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Unfortunately, there is no physical description of Lady Macbeth. The closest the reader gets is when Duncan flatters her as a "fair (i.e. beautiful) and noble hostess" in Act I, Scene 6. It is important to remember that Shakespeare was a playwright, and did not need to include the detailed physical description of his characters that a novelist would. However, Shakespeare clearly intends to juxtapose Lady Macbeth's ruthlessness and ambition with contemporary notions of femininity, and this contrast would have been more marked if Lady Macbeth was portrayed as beautiful and highly feminine in appearance.
Perhaps, as the doppelganger of Macbeth--she calls him "my dearest partner of greatness"--the physical description of Lady Macbeth is insignificant. Certainly, the emphasis of character development of Lady Macbeth lies in the tragedy of her imagination that transports her into the preternatural desire to rid her husband of "the milk of human kindness" by taking the milk from her "woman's breasts" for gall. She embraces male aggression and cruelty in her desire for power.
Their mutual lust for power assimilates Lady Macbeth into Macbeth. But, their assimilation is not complementary. As long as he has a conscience, she sacrifices hers; when Macbeth loses his conscience and embraces complete tyranny, Lady Macbeth is ridden with guilt and her conscience is so tortured that she kills herself out of her guilt, dissolving into the "walking shadow" of Macbeth.
Lady Macbeth is ambitious, manipulative, cruel and unstable. There is not much about her physical appearance. She is described simply as Macbeth’s wife, but her words speak volumes about her personality. We can deduce that Lady Macbeth is a very feminine looking, beautiful woman but she behaves very harshly. In Act I, Scene VII, Macbeth comments on the contradiction between her behavior and her looks.
Bring forth men-children only,
For thy undaunted mettle should compose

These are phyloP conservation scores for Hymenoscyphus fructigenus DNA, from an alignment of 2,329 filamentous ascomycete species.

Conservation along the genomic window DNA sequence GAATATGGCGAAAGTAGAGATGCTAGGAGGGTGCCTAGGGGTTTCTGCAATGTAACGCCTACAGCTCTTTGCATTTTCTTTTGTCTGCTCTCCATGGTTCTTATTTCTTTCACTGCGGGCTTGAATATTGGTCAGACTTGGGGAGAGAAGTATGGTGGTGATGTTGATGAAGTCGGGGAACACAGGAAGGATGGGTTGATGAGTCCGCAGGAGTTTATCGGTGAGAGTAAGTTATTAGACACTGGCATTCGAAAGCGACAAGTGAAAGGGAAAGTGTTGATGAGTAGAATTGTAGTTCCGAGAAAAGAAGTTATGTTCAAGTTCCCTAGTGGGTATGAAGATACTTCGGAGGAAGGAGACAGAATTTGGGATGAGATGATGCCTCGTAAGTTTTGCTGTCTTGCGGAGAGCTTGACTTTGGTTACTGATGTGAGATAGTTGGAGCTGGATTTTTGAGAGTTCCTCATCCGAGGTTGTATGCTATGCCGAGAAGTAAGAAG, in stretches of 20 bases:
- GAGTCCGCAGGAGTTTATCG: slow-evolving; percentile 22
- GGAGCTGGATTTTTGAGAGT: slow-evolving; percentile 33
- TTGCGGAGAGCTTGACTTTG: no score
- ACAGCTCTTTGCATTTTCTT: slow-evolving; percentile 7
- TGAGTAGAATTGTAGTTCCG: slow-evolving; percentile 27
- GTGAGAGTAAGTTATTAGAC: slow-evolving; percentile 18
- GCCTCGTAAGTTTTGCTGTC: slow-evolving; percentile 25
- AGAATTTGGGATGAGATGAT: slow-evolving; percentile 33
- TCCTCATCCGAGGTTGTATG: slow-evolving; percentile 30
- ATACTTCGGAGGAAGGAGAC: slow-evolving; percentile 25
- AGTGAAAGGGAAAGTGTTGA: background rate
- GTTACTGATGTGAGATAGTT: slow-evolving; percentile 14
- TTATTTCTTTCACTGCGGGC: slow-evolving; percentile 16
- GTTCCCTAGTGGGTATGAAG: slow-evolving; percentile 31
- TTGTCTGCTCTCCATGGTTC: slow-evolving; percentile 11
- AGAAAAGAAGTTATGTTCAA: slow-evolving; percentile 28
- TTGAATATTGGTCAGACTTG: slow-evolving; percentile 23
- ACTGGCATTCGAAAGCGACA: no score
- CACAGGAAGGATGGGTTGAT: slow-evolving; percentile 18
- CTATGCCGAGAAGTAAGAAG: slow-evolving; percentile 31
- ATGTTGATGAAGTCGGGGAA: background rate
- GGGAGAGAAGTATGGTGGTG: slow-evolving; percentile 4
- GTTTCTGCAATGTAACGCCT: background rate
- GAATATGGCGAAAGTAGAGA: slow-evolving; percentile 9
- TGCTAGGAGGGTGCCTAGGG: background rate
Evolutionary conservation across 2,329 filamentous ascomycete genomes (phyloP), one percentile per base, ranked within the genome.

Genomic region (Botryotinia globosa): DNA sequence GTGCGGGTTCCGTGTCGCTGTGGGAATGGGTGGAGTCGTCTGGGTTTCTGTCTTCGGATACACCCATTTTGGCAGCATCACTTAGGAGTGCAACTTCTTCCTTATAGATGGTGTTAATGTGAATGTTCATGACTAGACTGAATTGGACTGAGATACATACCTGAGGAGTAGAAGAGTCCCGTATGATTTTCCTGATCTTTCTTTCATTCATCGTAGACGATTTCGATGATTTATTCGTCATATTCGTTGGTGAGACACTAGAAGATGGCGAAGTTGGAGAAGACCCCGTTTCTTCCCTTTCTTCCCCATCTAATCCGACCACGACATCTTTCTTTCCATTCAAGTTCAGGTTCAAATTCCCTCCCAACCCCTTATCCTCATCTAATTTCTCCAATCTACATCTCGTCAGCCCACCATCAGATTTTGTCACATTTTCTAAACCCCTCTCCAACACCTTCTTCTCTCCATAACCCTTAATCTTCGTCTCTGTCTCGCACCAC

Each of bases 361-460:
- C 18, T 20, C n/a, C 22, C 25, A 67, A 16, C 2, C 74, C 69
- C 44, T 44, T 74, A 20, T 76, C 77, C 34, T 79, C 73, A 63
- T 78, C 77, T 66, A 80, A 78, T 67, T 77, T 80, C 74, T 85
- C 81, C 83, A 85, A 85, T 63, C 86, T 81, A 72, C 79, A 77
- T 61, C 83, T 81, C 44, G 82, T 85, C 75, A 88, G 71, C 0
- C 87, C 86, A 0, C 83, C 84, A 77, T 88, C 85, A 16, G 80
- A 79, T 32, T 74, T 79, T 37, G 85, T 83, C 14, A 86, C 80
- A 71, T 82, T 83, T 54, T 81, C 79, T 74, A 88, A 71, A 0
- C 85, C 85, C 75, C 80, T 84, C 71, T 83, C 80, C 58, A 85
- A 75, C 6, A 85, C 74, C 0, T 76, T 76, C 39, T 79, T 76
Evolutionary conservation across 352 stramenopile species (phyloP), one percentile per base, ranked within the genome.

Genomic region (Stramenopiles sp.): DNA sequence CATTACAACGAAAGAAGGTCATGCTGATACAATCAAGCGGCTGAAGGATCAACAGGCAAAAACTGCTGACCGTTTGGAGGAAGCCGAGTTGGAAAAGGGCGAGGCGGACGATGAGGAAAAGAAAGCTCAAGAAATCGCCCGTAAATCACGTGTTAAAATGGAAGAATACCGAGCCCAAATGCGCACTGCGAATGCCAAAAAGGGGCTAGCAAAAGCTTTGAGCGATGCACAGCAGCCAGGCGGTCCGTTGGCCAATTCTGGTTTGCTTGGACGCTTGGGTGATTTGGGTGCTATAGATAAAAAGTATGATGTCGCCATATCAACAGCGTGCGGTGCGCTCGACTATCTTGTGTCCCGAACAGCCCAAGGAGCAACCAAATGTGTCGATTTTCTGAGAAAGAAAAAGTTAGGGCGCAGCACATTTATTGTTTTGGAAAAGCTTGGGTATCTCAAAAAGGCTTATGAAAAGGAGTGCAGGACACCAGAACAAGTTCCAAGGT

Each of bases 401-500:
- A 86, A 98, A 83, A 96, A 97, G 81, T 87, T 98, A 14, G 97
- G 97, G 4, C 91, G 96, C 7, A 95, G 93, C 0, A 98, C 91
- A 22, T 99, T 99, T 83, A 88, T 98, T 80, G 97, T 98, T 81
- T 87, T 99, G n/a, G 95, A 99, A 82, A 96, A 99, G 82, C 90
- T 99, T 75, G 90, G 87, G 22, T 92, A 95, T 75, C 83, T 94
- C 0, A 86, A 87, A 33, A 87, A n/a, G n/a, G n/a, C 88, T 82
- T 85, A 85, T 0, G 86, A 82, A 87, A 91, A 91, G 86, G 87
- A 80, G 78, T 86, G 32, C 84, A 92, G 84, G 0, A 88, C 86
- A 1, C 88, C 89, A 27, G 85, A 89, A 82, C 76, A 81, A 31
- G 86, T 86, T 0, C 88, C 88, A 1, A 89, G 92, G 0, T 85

Nothing but males. (enotes etex pdf, p. 24)
Lady Macbeth comments herself that she has small hands (p. 77). Duncan addresses her as “fair and noble hostess” (p. 22) in Act 1, Scene 6.
When we first meet her in Act I, Scene 5, she is reading a letter from Macbeth telling her about the prophecies and his promotion. Rather than be pleased, she worries that he does not have what it takes to become king.
Yet do I fear thy nature;
It is too full o’ the milk of human kindness(15)
To catch the nearest way. Thou wouldst be great;
Art not without ambition, but without
The illness should attend it. (p. 19)
She worries that Macbeth is too kind, and not ambitious enough to do something like kill the king. In Act I, Scene 7, she gets angry when Macbeth worries about failing and responds, “But screw your courage to the sticking-place/And we'll not fail” (p.24) and “look like the innocent flower/But be the serpent under't (p. 18). She continually manipulates him until he kills Duncan and becomes King himself. Then she seems to have second thoughts, not wanting him to commit more murders. In Act III, Scene 3, Macbeth worries over Banquo and she responds, “You must leave this” (p. 46). She does not want him doing anything to mess things up.
At the banquet, Lady Macbeth makes excuses for Macbeth’s weird behavior. She seems to be able to think on her feet, and be convincing.
Sit, worthy friends; my lord is often thus,(65)
And hath been from his youth. Pray you, keep seat.
The fit is momentary; upon a thought
He will again be well. (p. 51)
Eventually, though, she cracks. As the enotes character anaysis describes, "in contrast to Lady Macbeth's forceful disposition on the first three acts of the play, her actions in the last two acts are much less confident or ambitious" (enotes character analysis, Lady Macbeth).
By Act V she is sleep walking and seeing imaginary blood on her hands.
Out, damned spot! Out, I say! One–two—
why then ’tis time to do't. Hell is murky. Fie, my lord, fie! (p. 77)
Then she apparently kills herself, and is not seen again. Her breakdown and suicide are directly related to her feelings of guilt at her part in Duncan’s murder and the person her husband turned into after she spurred him on.
For more character analysis, read here: http://www.enotes.com/macbeth/lady-macbeth-character-analysis
Enotes. "Macbeth." Enotes.com. Enotes.com. Web. 15 May 2012. <http://www.enotes.com/macbeth/lady-macbeth-character-analysis>.
Shakespeare, William. "Macbeth." Enotes.com. Enotes.com. Web. 15 May 2012. <http://www.enotes.com/macbeth-text>.
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